Sushma Swaraj has been asserting that she had done no wrong in facilitating Lalit Modi’s travel documents from the UK and only acted on “humanitarian” grounds. While a legal row over Modi’s travel documents was raging in India, Sushma’s daughter Bansuri was consistently appearing on Modi’s behalf in Delhi High Court.
Bansuri, a law graduate from Oxford University and a Barrister at Law from Inner Temple in UK, had appeared between April 2012 and August 2014 among the battery of lawyers representing Modi.
The roots of the legal battle lay in the Enforcement Directorate’s summons to Modi in 2010 for an inquiry under FEMA. Modi failed to respond, the ED initiated proceedings and, in March 2011, the Regional Passport Office, Mumbai, revoked his passport (No. Z-1784222) “in the interest of the general public”.
This order was challenged by Modi. On April 18, 2012, the HC issued a notice on Modi’s plea. Senior advocate Mukul Rohatgi, now the Attorney General of India, had appeared for him.
Subsequently, Bansuri, who was then assisting U U Lalit, then a senior advocate and now a Supreme Court judge, appeared for Modi on a number of occasions.
By an order in January 2013, the single-judge bench dismissed Modi’s appeal against the passport revocation order. Justice Rajiv Shakdher noted ED’s concerns “to protect the economic interest of the country in respect of which the allegation is that money to the tune of hundreds of crore has been parked by the petitioner outside the country, would require examination.” The judgment records Bansuri’s appearance with Lalit Modi.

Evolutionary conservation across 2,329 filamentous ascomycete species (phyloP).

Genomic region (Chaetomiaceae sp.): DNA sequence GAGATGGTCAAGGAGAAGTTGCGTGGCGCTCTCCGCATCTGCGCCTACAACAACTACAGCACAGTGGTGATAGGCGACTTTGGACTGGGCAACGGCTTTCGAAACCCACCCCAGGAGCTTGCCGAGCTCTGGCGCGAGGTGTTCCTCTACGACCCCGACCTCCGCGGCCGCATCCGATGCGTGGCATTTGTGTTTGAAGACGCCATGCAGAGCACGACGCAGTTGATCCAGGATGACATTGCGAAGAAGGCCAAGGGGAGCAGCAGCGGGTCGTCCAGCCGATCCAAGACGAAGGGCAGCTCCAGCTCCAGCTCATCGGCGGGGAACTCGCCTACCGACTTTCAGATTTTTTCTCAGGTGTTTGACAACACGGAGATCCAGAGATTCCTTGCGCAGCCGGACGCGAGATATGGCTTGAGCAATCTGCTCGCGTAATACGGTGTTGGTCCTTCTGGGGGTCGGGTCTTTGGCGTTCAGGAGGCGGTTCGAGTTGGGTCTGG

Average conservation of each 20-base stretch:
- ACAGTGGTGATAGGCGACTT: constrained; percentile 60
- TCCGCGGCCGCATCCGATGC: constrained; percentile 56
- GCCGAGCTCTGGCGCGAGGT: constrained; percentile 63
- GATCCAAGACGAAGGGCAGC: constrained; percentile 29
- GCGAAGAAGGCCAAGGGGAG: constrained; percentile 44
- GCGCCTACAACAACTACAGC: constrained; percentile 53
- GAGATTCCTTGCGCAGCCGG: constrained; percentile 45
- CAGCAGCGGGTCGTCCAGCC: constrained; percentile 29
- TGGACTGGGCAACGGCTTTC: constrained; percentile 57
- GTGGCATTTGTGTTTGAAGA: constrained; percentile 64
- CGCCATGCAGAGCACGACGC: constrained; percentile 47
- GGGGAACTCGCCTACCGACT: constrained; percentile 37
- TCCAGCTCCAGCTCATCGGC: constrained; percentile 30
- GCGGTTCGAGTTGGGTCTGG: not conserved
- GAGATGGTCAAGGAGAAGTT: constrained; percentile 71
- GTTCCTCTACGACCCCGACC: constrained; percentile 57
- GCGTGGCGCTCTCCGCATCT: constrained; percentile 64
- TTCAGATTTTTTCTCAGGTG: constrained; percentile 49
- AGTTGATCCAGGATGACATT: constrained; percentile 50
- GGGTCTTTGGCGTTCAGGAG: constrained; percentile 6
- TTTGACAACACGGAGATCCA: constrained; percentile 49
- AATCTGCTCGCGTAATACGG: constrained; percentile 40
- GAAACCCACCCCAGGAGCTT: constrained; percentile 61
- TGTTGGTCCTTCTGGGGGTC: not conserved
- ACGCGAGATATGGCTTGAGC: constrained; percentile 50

Modi appealed this order before a division bench of the HC. A notice was issued on March 5, 2013, and senior advocate Harish Salve appeared for him on this date.
Senior advocate and former additional solicitor general Parag P Tripathi led his case now. Bansuri was still standing on Modi’s side although a different senior lawyer appeared for Modi from this stage.
On August 27, 2014, the division bench set aside the order revoking the passport. The bench, headed by Justice B D Ahmed, held that ED should have accepted Modi’s request for interrogation through videoconferencing instead of physical questioning. It said FEMA prescribed various other statutory penalties and revocation of the passport “in the interest of the general public” was not lawful.
This judgment also recorded Bansuri’s appearance on behalf of Modi. If Swaraj did write to British lawmaker Keith Vaz to recommend travel documents for Modi, the recommendation would have come while the judgment on his appeal was reserved by the HC. The division bench order was not challenged by the government in the Supreme Court.
The Indian Express sought Bansuri Swaraj’s response but she was not available for comment.